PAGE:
Food & Diet

Iron Deficiency In Children: Foods To Add To Your Kids' Diet

Written by Kaushiki Gangully
Published: May 21, 2024

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Iron is an important micronutrient that helps in all bodily functions and plays the lead role in making hemoglobin, which is necessary for carrying oxygen via blood to various organs of the body. However, the human body cannot make iron; it can only store it when consumed. Therefore, it is important for children to get their daily iron requirement from foods rich in iron. If they don’t, they run the risk of developing an iron deficiency.

Understanding Iron Deficiency In Kids

To understand iron deficiency better, it is important to first know what the daily recommendations for iron in children are. Though the daily recommended dietary intake of iron depends on age, sex, and status of pregnancy, babies aged 7 to 12 months should consume 11 mg/day, toddlers aged 1 to 3 years need 9 mg/day, kids aged 4 to 8 years require 10 mg/day, while children aged 9 to 13 years require 8 mg/day.

As for teenagers between 14 to 18, males need 11mg/day, while females must consume 15 mg/day to remain healthy and not suffer from iron deficiency and anemia.

Now, iron exists in foods in two forms. Namely, heme iron and non-heme iron. The human body readily absorbs up to 30% of heme iron consumed, while it only absorbs between 2 to 10% of the non-heme iron consumed. The best way to improve non-heme iron consumption is by either pairing them with some heme iron sources or with foods rich in vitamin C, like tomatoes, colorful bell peppers, and citrus fruits, as the acidic vitamin is known for helping non-heme iron absorption.

Therefore, to ensure your kids’ diet is replete with iron and drives away any chance of incurring a deficiency, here are some foods to add to your kids’ diet.

Heme Iron-Rich Food Sources for Children

Animal meat and their organs, like lamb, pork, beef, veal, and liver, as well as poultry and fish, are a rich source of iron while also providing protein, zinc, iodine, vitamin B12, and omega-3 fatty acids. However, it is advised that consumers of animal protein consume these in moderation so as not to incur the risk of lifestyle diseases. Prepare a variety of casseroles, lasagnas, or stews. If your kid is an adventurous eater, introduce them to homemade lamb steaks or Chinese preparations of lamb, that draw attention away from its gamey flavor to more intriguing spices, dressings, and vegetables. This will not only widen their palette but also boost their iron levels.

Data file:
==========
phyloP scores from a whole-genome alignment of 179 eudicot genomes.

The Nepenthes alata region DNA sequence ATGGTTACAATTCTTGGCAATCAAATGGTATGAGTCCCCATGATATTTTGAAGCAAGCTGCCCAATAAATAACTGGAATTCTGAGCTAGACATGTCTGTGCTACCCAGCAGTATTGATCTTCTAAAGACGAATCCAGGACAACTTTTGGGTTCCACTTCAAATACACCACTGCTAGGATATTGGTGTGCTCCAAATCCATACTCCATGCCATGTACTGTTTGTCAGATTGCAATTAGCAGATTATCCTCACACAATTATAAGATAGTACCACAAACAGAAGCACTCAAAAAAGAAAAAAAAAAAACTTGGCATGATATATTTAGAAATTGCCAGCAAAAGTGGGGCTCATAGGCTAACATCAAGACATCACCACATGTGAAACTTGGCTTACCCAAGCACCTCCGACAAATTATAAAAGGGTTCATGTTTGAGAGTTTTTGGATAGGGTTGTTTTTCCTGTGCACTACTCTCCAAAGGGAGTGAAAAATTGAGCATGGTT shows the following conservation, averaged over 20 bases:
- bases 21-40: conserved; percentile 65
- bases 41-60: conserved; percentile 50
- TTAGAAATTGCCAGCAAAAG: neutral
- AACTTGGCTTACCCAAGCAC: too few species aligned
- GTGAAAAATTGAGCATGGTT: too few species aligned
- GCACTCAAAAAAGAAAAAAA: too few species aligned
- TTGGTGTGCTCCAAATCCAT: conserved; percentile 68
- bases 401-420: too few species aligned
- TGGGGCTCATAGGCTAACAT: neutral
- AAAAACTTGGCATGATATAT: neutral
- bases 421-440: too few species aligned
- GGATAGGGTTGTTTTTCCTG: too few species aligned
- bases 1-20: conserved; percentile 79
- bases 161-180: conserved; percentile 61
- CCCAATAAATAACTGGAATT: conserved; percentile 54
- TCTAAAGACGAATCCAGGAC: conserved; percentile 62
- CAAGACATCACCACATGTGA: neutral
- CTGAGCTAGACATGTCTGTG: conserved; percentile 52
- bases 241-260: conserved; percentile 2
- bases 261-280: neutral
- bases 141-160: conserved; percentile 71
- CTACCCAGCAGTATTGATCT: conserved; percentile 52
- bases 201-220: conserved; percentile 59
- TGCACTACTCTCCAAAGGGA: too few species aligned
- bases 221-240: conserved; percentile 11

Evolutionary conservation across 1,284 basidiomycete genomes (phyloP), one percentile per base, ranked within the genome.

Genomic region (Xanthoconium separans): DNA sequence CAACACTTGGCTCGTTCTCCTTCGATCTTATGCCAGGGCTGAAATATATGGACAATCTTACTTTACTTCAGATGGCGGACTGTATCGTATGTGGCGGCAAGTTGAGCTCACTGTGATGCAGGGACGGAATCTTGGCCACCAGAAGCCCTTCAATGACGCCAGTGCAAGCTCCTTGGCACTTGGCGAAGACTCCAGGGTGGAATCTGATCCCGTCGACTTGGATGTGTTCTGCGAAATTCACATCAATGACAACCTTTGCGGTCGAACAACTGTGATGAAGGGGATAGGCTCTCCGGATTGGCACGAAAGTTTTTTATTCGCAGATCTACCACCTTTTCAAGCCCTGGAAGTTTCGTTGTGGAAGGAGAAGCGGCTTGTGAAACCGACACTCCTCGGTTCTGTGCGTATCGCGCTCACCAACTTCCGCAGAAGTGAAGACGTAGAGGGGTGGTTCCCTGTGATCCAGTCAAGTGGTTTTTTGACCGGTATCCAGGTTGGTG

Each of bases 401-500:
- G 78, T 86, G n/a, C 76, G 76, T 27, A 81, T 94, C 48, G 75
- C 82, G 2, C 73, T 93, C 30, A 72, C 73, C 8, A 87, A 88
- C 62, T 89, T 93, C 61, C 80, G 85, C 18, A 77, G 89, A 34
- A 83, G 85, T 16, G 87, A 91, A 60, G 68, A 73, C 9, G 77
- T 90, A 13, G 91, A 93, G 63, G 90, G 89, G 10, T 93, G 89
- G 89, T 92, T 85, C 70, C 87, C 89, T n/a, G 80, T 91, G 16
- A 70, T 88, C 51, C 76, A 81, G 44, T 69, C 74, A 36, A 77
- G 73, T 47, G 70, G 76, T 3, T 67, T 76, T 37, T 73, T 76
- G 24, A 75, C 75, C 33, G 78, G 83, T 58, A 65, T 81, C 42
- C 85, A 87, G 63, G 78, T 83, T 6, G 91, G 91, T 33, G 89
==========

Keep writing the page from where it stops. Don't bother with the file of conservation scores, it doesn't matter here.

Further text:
Eggs and Poultry

Eggs, chicken, and turkey are wonderful sources of protein and iron that are far more widely consumed in the Indian subcontinent. Eggs provide 1 mg of iron per serving, while chicken and turkey provide the same for 3-ounce servings. Since iron deficiency can lead to headaches, fatigue, and lack of concentration in mild cases, it is better to avoid the drill by including more eggs and poultry into our kids’ diets in fun ways, like egg and cheese pinwheels, stuffed omelets, and turkey bacon.


Seafoods like oysters, scallops, tuna, haddock, mackerel, and sardines are great sources of iron, often even richer than meat. However, it varies for each source, with 3 ounces of tuna clocking in at 1 mg of iron, while sardines and oysters of the same serving size offer 2 and 8 mg of iron, respectively. This means that if you can get your kids to at least start liking or getting used to fish in childhood, their tastebuds will blossom further and incorporate seafood as well. Try making grilled, roasted, or lightly fried versions of fish and include good curries or homemade dressings to go with it. Once kids get past the fishy odor, the battle is won.

Non-Heme Iron-Rich Food Sources for Kids
Nuts and Seeds

Nuts and seeds are a great mini boost of iron as they do wonders for your kids’ health when consumed in moderation. A serving of mixed nuts of 100 gm, roasted and lightly salted, offers 2.6 mg of iron. In contrast, a handful of roasted cashew nuts offers approximately 2 mg of iron, and a cup of dry roasted pistachios offers 1 mg of iron. Among seeds, pumpkin seeds, sesame seeds, flax seeds, and hemp seeds are rich sources of iron. You can incorporate these into your kids’ diet by making granola or trail mix at home.

Vegetables and Legumes.

Among vegetables, spinach, beet greens, sweet potatoes, and broccoli are the top sources of iron, while tomatoes, potatoes, and green beans are also surprisingly rich in iron. Legumes like white beans, kidney beans, chickpeas, lentils, and plant-based foods like tofu and soya chunks possess decent levels of iron, which can be incorporated into your kids’ diet to boost their iron levels. Pair these vegetables and legumes with animal protein or vitamin C-rich foods to ensure their body gets adequate amounts of iron daily.


Iron deficiency can become a serious problem if not treated early. To ensure that iron deficiency does not occur, parents need to include these rich food sources of iron in their kids’ diet. The creation and consumption of iron-rich foods will replete your kids’ iron levels and help them develop healthy eating habits and a diverse food palate.

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The views expressed are that of the expert alone.

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